Friday, February 24, 2012

Teenager From Inner Space

Daddy Tired.

I'm in Gradjulate Skuwl so I don't have as much time/energy/focus for this blog as I did when I had an office job and posted during lulls in work.  Heck, I barely have time to make the eight espressos a day I swill down just to keep the pace brisk.  Plus we have a new cat we're trying to teach not to shred the flesh off of everyone who comes near.  

Of course when a Man/Child gets this much responsibility, he starts to remember more innocent times.  Times when he took games like Teenagers from Outer Space really seriously.

When I was in high school, this game (abbreviated TFOS) seemed to offer a way to reframe the whole experience, make it less frustrating and more fun.  A few years later I discovered anime, and yet I didn't make the connection between Rumiko Takahashi, a manga artist whose work Teenagers From Outer Space openly cannibalized, and TFOS itself, even though I was obsessed with Rumiko Takahashi's work (because it seemed to offer a way to reframe my whole post-college experience, make it less etc.)  Only now, as I take a fresh look at TFOS, do I see that I was playing in Rumiko's world before I ever fell in love with Rumiko's work.

What's more, I have two supplements to the game, one from R. Talsorian, the company that released the game, and another from a third-party startup.  

The first is called Field Trip.  It's a module (for non-dorks: a role-playing module is essentially a ready-made story for gamers to use, absolving the referee of the responsibility of creating the story, instead socking the ref with the responsibility to learn the story) that I haven't really read.  The plot hinges on a School Vice Principal organizing a booby-trapped field trip.  The idea of an utterly hostile Vice Principal doesn't square with even my most persecution-complexy school memories, and strikes me as a nonclever variation on what I wanted from TFOS: a recasting of school experience to make it more fun.  Yeah, I liked satirizing the faculty in these games, but I knew they didn't HATE us.  They just hated the cruddier things we did.  Early in the module the Vice Principal hijacks the school bus and reveals himself to be a terrorist sleeper agent, at which point I ran out of patience, not due to post-9/11 sensitivity, but out of exasperation.  These dumb jokes don't resonate with my school experience.

Then there's a more recent thing called The Landing.  It's devoted to describing a shopping mall for the TFOS characters to enjoy.  The writing is a mess.  The original TFOS writing style has a competent-standup-comic verve; the jokes may be hit or miss, but there's a sense of humor and an offer to enjoy yourself.  The Landing's style isn't reminiscent of standup; it's reminiscent of a science project report, droned aloud by a dull, serious student.  It's full of poorly thought out ideas for jazzing up your fantasy mall, but the most irksome element is the new races.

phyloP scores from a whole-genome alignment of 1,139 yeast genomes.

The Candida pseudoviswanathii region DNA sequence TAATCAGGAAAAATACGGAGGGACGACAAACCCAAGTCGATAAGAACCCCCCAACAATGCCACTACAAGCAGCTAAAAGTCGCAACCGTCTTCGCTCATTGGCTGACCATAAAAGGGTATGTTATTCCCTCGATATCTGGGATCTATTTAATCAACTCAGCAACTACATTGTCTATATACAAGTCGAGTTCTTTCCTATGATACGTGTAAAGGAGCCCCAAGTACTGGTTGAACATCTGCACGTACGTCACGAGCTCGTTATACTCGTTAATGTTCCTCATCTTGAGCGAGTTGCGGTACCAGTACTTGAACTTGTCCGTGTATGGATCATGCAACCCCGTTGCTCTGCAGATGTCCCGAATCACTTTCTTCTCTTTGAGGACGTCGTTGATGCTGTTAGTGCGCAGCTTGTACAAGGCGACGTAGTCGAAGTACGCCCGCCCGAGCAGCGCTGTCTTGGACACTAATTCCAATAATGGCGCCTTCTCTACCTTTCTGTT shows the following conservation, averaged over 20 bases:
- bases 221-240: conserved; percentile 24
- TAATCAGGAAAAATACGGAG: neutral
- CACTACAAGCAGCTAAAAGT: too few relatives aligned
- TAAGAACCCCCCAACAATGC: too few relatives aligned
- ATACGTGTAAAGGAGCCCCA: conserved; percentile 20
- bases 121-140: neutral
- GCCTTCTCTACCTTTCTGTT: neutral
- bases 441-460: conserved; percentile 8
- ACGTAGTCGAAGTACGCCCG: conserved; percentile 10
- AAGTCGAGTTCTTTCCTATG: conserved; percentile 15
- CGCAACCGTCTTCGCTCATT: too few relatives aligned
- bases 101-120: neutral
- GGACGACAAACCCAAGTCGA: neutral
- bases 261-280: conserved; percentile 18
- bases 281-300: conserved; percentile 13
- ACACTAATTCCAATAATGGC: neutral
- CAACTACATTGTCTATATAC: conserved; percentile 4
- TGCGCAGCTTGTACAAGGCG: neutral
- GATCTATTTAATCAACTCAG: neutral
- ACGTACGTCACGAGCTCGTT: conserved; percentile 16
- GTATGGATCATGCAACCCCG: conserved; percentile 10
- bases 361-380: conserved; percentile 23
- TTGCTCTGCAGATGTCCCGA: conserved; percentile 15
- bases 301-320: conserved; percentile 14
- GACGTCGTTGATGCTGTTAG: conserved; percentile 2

TFOS has 4 races your characters can be: human, near human, not-very-near-human and Real Weirdie.  Not so much races as categories, right?  It's a terrific way to encourage the right loosy-goosy spirit, because you can play pretty much anything under these rules.

So why do you need new races?

The new races turn out to be various categories of Furry.  One humanoid fox race, TWO humanoid cat races (one anthropomorphic cat, the other human-with-cat-ears-and-tail, an oddly popular image in Japanese cartoons) and grumpy-old-man goldfish.  Okay, the goldfish are cool.

(Sidenote: In my view there's a substantial difference between traditional funny animals (Uncle Scrooge etc.) and the whole furry thing.  Uncle Scrooge is really a human disguised as a duck for a practical cartooning reason: cartooning is in part about abstraction, and by giving Scrooge a duck bill and a ducklike stance he's abstracted far away from any human appearance.  So you can't judge him by his looks.  You have to evaluate his deeds and words.  So it is with most funny animals; they're just people whom we must judge by their behavior, since their appearances don't reveal much about them.

With furry art, though, the duck bill or the squirrel tail is the whole point.  These characteristics are fetishistic, not always in a sexual sense, but certainly in a broader meaning of the word "fetish."  And people have a right to their fetishes, even if they ick me out (and furry icks me out to an illogical extent). but I love cartoon animals while disliking anything forthrightly furverted. )

I don't mind a'tall that some people take their TFOS with a side of Furry.  To thine own self be true; I always used this kind of game to address my heart's yearnings, so why shouldn't furries?  But I'm a little irked by the way furry stuff permeates The Landing, not because I don't like furry stuff, but because I don't like the attempt to encroach on the freedom of the original game's premises.  The nature of TFOS is to allow for any kind of character, but the nature of The Landing is to mandate specific kinds of character: the kinds The Landing's creators enjoy.  In this sense TFOS is small-l liberal and/or libertarian, while The Landing is small-c conservative.  The former gives unfettered permission to Do Your Thing, while the latter wants you to Do The Author's Thing; it tries to corral you into a rigidly defined set of values and fetishes (and fetishes are usually rigorous in their rigid definition.)

Anyway, I'm going to grad school as part of my ongoing (in part successful) efforts to have good life experience directly instead of mediating life through entertainment.